Guardian: ISIS jihadis are searching for their ‘identity’

Jihadi John successfully finds his identity

…What is it that draws thousands of young Europeans to a brutal, sadistic organisation such as Isis? “Radicalisation” is usually seen as a process through which extremist groups or “hate preachers” groom vulnerable Muslims for jihadism by indoctrinating them with extremist ideas. Some commentators blame western authorities for pushing young Muslims into the arms of the groomers. The advocacy group Cage UK claimed last week that Mohammed Emwazi had been driven to Syria by MI5 “harassment”. Others stress the “pull” factor in radicalisation. The problem, they claim, lies with Islam itself, a faith that, in their eyes, legitimises violence, terror and inhumanity.

Neither claim is credible…

…What draws most wannabe jihadis to Syria is, to begin with, neither politics nor religion. It is a search for something a lot less definable: for identity, for meaning, for “belongingness”, for respect. Insofar as they are alienated, it is not because wannabe jihadis are poorly integrated, in the conventional way we think of integration. Theirs is a much more existential form of alienation.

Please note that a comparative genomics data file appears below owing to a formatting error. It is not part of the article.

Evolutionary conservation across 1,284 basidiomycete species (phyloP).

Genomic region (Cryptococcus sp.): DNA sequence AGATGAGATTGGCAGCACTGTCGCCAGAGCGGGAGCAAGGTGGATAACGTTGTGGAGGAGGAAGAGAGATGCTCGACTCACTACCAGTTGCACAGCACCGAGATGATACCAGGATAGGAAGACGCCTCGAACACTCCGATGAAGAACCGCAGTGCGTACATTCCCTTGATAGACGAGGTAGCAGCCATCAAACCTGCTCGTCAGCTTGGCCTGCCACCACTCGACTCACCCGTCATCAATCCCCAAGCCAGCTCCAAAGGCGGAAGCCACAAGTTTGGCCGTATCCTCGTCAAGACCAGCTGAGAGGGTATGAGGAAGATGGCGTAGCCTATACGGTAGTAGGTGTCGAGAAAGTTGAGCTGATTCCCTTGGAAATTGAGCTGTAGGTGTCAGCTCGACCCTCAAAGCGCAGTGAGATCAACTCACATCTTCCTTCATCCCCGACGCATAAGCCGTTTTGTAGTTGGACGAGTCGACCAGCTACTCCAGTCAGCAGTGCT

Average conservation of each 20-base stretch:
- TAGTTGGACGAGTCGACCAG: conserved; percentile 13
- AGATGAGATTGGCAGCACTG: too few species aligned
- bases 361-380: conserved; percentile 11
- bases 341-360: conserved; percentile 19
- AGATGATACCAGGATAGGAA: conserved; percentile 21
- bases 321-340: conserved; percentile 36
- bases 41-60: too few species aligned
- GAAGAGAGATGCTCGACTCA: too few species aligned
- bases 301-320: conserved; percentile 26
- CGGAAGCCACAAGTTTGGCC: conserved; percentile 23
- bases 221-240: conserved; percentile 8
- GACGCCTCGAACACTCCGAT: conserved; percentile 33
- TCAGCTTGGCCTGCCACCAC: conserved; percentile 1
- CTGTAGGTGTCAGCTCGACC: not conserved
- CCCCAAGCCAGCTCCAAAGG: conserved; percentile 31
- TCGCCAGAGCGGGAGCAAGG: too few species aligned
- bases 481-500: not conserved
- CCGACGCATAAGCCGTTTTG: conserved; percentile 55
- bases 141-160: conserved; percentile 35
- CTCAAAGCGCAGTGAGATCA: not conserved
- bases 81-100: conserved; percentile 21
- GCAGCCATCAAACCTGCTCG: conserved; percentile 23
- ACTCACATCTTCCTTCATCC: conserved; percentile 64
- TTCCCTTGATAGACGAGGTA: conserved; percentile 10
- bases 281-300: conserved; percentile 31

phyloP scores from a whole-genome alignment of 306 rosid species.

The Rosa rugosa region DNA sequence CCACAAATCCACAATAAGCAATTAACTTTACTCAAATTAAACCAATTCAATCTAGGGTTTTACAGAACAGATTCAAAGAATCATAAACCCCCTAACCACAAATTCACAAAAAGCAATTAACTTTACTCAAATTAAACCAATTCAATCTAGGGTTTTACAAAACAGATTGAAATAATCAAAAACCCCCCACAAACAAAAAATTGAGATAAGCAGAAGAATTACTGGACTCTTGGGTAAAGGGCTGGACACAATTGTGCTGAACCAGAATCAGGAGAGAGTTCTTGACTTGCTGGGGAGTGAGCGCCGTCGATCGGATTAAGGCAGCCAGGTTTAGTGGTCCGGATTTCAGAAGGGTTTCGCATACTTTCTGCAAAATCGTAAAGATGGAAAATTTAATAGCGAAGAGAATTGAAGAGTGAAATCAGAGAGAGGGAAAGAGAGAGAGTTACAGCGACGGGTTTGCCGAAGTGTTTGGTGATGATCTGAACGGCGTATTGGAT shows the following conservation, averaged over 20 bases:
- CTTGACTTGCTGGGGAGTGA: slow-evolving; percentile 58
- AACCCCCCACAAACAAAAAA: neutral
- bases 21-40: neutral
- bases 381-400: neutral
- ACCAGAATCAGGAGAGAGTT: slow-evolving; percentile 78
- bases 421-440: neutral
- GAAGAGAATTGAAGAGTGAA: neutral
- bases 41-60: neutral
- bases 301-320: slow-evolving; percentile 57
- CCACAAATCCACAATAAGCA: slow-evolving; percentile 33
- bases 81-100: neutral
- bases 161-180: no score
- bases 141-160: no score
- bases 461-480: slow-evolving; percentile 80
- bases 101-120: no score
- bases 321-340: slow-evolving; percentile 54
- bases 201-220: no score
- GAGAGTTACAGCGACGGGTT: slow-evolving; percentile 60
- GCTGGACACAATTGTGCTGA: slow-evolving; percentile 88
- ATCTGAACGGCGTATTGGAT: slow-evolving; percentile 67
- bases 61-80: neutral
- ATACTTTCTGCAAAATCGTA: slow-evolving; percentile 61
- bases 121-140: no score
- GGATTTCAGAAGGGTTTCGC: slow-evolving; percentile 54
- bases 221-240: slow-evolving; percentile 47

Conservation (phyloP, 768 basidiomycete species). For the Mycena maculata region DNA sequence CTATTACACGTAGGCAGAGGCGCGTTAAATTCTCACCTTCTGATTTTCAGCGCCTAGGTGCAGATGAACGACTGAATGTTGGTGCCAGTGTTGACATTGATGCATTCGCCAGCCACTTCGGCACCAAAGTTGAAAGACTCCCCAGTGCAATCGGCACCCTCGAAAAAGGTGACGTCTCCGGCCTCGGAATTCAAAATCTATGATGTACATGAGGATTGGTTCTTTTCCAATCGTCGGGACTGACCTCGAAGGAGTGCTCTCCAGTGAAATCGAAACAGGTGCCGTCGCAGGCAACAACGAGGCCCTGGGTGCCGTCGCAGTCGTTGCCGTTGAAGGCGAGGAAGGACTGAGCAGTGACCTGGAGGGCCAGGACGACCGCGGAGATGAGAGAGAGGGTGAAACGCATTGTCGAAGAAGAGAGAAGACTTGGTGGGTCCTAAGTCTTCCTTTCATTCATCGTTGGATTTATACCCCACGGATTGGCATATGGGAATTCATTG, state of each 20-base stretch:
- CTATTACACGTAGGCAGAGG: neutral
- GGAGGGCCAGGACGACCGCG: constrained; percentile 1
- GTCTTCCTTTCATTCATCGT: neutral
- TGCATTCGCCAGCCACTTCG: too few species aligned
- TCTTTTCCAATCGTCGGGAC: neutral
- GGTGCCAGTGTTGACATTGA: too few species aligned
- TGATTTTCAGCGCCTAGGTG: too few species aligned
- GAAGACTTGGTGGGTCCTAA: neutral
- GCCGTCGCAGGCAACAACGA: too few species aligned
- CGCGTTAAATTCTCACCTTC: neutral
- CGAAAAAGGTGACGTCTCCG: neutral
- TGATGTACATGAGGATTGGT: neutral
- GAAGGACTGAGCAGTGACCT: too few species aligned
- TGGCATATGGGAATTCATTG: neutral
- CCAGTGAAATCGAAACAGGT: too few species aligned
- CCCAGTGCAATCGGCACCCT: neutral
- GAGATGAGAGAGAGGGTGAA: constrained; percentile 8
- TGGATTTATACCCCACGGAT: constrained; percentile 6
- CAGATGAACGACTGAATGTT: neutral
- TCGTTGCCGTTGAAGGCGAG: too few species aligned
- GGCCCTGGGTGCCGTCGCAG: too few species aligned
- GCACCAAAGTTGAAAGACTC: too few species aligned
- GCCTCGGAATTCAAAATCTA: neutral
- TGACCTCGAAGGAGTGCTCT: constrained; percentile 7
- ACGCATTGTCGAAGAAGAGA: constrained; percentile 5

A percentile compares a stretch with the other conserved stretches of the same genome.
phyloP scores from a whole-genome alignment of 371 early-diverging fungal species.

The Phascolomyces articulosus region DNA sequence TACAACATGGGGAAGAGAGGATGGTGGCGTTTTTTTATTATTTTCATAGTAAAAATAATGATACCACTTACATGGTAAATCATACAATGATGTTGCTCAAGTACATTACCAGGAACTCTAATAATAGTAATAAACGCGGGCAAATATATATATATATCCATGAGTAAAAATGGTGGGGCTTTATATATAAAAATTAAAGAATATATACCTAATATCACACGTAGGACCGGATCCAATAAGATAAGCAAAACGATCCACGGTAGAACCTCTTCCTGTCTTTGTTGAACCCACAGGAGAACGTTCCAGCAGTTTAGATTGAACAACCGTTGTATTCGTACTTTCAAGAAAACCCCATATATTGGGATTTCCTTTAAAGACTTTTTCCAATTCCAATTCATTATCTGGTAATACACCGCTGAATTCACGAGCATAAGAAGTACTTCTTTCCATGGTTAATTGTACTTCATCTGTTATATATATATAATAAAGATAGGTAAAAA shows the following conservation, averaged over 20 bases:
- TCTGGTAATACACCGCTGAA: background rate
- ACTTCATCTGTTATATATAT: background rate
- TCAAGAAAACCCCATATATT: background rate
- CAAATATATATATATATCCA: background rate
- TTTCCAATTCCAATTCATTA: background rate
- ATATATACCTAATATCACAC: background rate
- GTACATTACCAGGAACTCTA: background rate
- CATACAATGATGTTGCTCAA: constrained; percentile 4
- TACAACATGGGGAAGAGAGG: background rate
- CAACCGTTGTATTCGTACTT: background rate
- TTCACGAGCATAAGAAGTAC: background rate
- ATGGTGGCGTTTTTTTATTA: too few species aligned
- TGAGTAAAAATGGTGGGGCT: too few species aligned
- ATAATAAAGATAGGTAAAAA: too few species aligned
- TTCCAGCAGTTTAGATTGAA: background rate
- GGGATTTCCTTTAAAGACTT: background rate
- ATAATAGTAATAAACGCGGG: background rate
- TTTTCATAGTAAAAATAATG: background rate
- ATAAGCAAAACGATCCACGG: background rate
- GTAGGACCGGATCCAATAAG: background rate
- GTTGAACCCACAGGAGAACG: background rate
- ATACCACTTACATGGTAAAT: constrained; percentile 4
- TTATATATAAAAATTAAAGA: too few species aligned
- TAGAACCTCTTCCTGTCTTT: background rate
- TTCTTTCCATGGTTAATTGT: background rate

There is, of course, nothing new in the youthful search for identity and meaning. What is different today is the social context in which this search takes place. We live in a more atomised society than in the past; an age in which many people feel peculiarly disengaged from mainstream social institutions and in which moral lines often seem blurred and identities distorted…


If there is nothing peculiar about Islam, why do only Muslims have this mysterious identity problem? Or why do non-Muslims suffering an identity crisis become Muslims and commit crimes?  

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